His sixth book, Steel-Makers and Knotted String, was dedicated to Arthur, as “playmate schoolmate and workmate.” In it, he called his brother “a better workman, a better observer and a more resourceful experimentalist than I.” In 1901, at age thirty, Brearley was hired at Kayser, Ellison & Co. as a chemist to work on high-speed tool steels, which had been discovered three years earlier by a consultant for Bethlehem Steel named Frederick Winslow Taylor. Sidetracked from production problems, Taylor had begun looking at steels used to plane and bore ship plates and cannons. Ideal forging temperatures were still measured by color, and he found that steel, heated to just below dull cherry, came out strong, but the same steel, heated above that point, became weak. To his surprise, he found that if he heated it further—to salmon and yellow—the steel got superhard; so hard that machinists could run their cutting tools two or three times as fast as before, until the blades glowed red, at 1,000 degrees Celsius.


pages: 391 words: 97,018

Better, Stronger, Faster: The Myth of American Decline . . . And the Rise of a New Economy by Daniel Gross

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2013 Report for America's Infrastructure - American Society of Civil Engineers - 19 March 2013, Affordable Care Act / Obamacare, Airbnb, American Society of Civil Engineers: Report Card, asset-backed security, Bakken shale, banking crisis, BRICs, British Empire, business process, business process outsourcing, call centre, Carmen Reinhart, clean water, collapse of Lehman Brothers, collateralized debt obligation, credit crunch, currency manipulation / currency intervention, demand response, Donald Trump, Frederick Winslow Taylor, high net worth, housing crisis, hydraulic fracturing, If something cannot go on forever, it will stop, illegal immigration, index fund, intermodal, inventory management, Kenneth Rogoff, labor-force participation, LNG terminal, low skilled workers, Mark Zuckerberg, Martin Wolf, Maui Hawaii, McMansion, mortgage debt, Network effects, new economy, obamacare, oil shale / tar sands, oil shock, peak oil, Plutocrats, plutocrats, price stability, quantitative easing, race to the bottom, reserve currency, reshoring, Richard Florida, rising living standards, risk tolerance, risk/return, Silicon Valley, Silicon Valley startup, six sigma, Skype, sovereign wealth fund, Steve Jobs, superstar cities, the High Line, transit-oriented development, Wall-E, Yogi Berra, Zipcar

And as declinists fingered their worry beads and warned of a permanent depression, the private sector was figuring how to do things better and faster, laying the groundwork for a stronger economy. The pursuit of efficiency has long been a hallmark of American economic success. Management consulting, it should be recalled, is an American invention and a field in which U.S. firms dominate. It started with Frederick Winslow Taylor, who may have been America’s first management consultant. Starting in the 1890s the inventor of “scientific management” walked around factories with a stopwatch, timing the activities of workers and suggesting ways they could speed up their processes. The efficiency revolution continued with Henry Ford, whose perfection of the assembly line at the vast River Rouge plant enabled him to transform the automobile from a custom-built toy for the 1 percent to a highly practical tool for the 99 percent.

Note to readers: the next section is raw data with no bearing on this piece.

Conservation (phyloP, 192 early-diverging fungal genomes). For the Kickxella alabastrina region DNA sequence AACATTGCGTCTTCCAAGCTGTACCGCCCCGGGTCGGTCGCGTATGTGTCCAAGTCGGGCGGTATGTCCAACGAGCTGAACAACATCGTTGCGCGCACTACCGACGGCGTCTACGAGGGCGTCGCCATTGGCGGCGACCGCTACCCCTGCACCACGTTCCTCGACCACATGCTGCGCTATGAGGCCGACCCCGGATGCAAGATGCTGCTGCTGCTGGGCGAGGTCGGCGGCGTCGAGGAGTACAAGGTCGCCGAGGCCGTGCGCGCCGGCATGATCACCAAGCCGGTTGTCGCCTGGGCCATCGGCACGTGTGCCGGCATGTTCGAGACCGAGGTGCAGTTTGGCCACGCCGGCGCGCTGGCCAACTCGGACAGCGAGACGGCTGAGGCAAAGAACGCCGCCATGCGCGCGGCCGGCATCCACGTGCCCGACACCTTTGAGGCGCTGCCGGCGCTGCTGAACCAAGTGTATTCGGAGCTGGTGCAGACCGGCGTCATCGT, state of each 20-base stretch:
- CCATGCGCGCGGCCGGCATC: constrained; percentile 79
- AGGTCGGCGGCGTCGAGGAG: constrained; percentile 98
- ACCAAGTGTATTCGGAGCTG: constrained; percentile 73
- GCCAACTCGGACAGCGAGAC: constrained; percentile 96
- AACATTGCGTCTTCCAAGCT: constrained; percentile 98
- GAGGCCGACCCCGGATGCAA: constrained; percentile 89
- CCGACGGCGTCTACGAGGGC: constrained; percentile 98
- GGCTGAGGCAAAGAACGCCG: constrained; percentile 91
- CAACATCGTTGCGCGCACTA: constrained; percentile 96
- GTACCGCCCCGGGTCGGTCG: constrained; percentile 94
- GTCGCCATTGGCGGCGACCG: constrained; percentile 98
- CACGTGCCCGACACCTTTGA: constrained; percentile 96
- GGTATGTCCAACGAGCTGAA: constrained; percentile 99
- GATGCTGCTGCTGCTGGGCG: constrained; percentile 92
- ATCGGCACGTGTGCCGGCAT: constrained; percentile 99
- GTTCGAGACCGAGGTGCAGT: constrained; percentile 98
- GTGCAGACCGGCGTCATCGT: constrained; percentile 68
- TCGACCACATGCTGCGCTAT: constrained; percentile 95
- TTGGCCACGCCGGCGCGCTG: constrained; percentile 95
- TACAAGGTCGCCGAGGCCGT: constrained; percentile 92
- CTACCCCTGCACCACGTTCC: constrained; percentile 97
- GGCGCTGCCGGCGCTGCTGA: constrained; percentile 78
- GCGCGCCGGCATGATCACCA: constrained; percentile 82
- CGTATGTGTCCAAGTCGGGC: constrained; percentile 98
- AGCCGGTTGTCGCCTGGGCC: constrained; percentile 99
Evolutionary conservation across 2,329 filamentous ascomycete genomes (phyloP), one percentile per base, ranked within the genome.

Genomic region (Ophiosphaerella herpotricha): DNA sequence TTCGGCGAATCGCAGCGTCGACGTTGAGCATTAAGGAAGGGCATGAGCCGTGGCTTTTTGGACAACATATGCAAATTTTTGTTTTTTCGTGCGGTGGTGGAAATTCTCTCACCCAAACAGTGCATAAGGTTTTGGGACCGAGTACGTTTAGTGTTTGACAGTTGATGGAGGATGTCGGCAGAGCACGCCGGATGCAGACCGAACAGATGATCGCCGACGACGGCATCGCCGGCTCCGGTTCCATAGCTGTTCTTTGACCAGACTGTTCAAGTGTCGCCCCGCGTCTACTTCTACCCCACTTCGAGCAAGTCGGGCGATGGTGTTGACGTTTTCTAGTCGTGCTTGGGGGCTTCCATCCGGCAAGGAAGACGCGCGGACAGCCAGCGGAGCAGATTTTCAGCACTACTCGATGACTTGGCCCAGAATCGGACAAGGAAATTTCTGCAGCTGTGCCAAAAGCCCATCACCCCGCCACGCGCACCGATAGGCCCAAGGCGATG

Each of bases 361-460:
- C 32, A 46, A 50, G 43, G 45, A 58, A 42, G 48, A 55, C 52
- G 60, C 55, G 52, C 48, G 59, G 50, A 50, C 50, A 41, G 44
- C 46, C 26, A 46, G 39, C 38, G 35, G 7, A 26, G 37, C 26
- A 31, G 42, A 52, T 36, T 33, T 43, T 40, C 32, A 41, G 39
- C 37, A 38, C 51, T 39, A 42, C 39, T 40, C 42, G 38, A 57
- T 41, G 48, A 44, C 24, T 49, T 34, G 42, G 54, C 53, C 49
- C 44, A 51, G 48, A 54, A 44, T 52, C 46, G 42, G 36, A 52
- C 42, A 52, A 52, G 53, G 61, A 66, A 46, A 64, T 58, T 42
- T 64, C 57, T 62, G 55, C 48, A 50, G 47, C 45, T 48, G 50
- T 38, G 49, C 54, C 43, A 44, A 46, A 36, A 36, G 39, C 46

pages: 332 words: 89,668

Two Nations, Indivisible: A History of Inequality in America: A History of Inequality in America by Jamie Bronstein

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Affordable Care Act / Obamacare, back-to-the-land, barriers to entry, Bernie Sanders, big-box store, blue-collar work, Branko Milanovic, British Empire, Capital in the Twenty-First Century by Thomas Piketty, clean water, cognitive dissonance, collateralized debt obligation, collective bargaining, Community Supported Agriculture, corporate personhood, crony capitalism, deindustrialization, desegregation, Donald Trump, ending welfare as we know it, Frederick Winslow Taylor, full employment, Gini coefficient, income inequality, interchangeable parts, invisible hand, job automation, John Maynard Keynes: technological unemployment, labor-force participation, land reform, land tenure, low skilled workers, low-wage service sector, minimum wage unemployment, moral hazard, mortgage debt, New Urbanism, non-tariff barriers, obamacare, occupational segregation, Occupy movement, oil shock, Plutocrats, plutocrats, price discrimination, race to the bottom, rent control, road to serfdom, Ronald Reagan, Scientific racism, Simon Kuznets, single-payer health, strikebreaker, too big to fail, trade route, transcontinental railway, Triangle Shirtwaist Factory, trickle-down economics, universal basic income, Upton Sinclair, upwardly mobile, urban renewal, wage slave, War on Poverty, women in the workforce, working poor, Works Progress Administration